Early Queensland Steam Engines

When you look at the early Queensland steam engines listed here it’s almost hard to believe that these small, lightweight locos were the forerunners of today’s high-horsepower, high-speed monsters that pull trains that weigh thousands of tonnes, stretch for hundreds and hundreds of metres and cover hundreds of kilometres in a time measured in hours rather than the days that it once took.

But what you see here represents the state of the art equipment that the early Queensland Railways had to work with.

These were rugged and relatively simple 3′ 6″ gauge steam engines that were designed to haul short trains up steep grades, around tight curves, over light rails and more simple trestles than robust bridges.

These were significant features of a State-owned railway that was always cash-strapped, required to connect small communities separated by vast distances and somehow meet the expectation that the railways would make money despite being controlled by politicians rather than accountants.

Those distances, together with numerous geographical barriers and the lack of funds to overcome them, meant that the Queensland Railways didn’t develop a network in quite the same way that other Australian states did. Instead of starting in Brisbane and building outwards, small networks branched out from a number of ports up the Queensland coast and it took 11 years for the first railway line to actually connect to Brisbane.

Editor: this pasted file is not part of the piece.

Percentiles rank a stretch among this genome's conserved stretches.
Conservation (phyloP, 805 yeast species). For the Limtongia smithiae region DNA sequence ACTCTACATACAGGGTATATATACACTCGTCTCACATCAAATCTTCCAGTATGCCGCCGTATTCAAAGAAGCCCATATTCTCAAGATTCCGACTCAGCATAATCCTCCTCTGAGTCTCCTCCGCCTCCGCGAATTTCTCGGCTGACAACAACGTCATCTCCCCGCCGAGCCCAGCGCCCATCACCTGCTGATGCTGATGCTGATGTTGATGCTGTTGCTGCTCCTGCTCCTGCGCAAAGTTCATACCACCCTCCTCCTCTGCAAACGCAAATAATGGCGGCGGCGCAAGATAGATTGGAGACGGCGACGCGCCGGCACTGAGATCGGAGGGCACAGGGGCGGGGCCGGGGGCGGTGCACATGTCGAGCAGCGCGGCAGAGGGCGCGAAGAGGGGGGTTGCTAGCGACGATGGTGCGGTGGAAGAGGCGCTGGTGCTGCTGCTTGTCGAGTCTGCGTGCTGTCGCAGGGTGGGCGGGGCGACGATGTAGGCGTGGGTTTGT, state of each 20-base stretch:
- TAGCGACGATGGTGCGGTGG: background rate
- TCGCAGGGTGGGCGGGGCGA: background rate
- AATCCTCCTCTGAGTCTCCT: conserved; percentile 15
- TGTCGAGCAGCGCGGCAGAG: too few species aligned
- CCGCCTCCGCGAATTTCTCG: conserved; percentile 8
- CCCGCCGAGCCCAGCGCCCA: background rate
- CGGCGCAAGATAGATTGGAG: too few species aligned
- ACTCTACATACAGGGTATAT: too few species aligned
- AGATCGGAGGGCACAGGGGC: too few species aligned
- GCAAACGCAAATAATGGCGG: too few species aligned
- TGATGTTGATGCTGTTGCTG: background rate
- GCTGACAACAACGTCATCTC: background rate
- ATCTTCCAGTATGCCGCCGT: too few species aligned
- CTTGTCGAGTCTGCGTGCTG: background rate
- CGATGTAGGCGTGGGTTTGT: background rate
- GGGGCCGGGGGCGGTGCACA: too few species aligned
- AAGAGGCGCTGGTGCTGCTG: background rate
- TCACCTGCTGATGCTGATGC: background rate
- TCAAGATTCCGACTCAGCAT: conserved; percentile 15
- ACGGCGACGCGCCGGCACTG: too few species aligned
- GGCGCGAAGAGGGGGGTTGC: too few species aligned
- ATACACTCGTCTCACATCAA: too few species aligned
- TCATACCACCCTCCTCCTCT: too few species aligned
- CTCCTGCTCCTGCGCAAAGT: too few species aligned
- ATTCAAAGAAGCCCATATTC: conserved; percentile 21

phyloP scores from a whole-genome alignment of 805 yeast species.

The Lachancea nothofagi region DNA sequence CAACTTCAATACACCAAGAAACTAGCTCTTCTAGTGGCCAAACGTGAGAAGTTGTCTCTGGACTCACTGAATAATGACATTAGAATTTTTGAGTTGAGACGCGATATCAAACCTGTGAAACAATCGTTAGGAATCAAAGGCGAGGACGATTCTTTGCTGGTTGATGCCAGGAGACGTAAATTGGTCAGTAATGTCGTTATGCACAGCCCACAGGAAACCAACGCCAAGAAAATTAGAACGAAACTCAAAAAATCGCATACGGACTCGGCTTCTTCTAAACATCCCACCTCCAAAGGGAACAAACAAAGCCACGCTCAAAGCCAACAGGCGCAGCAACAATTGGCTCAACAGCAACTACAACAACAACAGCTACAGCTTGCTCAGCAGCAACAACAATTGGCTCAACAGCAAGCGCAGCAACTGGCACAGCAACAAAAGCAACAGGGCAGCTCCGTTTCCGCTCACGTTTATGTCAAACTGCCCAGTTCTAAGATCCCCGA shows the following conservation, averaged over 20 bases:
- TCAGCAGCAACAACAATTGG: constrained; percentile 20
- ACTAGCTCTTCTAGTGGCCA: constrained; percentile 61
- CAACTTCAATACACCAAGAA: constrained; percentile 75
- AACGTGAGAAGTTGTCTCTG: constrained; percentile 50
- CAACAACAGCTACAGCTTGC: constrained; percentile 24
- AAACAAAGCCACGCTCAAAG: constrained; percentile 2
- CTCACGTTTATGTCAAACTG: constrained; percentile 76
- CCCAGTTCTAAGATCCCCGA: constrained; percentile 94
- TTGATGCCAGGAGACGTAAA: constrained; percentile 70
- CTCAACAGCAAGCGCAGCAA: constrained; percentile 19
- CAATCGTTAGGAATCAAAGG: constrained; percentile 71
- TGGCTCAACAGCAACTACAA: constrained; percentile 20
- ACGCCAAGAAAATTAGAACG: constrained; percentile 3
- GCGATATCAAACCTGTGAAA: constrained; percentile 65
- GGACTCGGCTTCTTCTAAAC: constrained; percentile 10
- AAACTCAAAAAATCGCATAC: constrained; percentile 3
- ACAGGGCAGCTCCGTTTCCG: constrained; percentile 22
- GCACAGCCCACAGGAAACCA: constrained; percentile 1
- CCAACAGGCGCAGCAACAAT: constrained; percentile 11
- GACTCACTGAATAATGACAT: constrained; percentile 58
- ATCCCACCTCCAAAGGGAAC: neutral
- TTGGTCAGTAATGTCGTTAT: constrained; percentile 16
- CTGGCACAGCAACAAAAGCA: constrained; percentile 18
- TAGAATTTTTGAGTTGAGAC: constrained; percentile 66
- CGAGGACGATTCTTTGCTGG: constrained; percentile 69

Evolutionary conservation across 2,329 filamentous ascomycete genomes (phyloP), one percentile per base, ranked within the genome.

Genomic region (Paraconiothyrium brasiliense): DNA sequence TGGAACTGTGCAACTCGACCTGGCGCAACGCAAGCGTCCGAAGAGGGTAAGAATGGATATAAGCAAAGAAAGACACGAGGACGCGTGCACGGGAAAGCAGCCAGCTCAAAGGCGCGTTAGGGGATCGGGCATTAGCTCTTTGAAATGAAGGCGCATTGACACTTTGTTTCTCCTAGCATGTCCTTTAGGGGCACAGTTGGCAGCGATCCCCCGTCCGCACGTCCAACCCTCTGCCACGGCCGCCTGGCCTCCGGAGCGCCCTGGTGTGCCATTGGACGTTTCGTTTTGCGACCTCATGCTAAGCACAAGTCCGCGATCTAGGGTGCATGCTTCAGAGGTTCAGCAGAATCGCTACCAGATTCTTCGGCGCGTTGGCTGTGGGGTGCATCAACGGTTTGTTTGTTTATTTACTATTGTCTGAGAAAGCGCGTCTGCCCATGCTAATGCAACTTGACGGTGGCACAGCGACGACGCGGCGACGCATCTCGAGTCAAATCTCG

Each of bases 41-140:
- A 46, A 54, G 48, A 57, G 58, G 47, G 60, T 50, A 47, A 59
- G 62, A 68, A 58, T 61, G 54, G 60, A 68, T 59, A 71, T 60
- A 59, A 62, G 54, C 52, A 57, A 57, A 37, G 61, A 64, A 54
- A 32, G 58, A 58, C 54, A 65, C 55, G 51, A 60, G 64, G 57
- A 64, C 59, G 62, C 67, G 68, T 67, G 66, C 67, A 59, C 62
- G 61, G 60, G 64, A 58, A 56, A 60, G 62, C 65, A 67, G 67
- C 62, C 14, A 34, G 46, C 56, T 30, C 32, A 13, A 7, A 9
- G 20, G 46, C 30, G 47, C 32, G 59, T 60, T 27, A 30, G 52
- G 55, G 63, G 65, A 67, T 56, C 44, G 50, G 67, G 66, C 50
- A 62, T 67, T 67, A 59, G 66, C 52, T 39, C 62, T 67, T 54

The first railway line in Queensland was built westward from Ipswich, a then important river town, and the line was officially opened in July 1865.

In 1867 a line running west from Rockhamption was opened but it took another 13 years before the next line running west from Townsville was opened in 1880.

Lines radiating out from Maryborough and Bundaberg were opened in 1881 but despite being separated by less that 80 miles it was many years before even these two relatively close systems were joined.

In 1885 lines reaching out from Mackay and Cooktown were opened and the final line from the coast … starting in Cairns … was opened in 1887.

Connecting these centres with a north/south line to Brisbane took many years and it was not until 1924 that the final gap was closed and even then a trip for a passenger travelling from Brisbane to Cairns or Brisbane to Mt Isa in the northwest of the State was measured in days and freight took even longer … and so it remained right into the 1950s.

Sources:
Railways of Australia. Singleton C. C. and Burke D, Angus and Robertson, 2nd reprint August 1964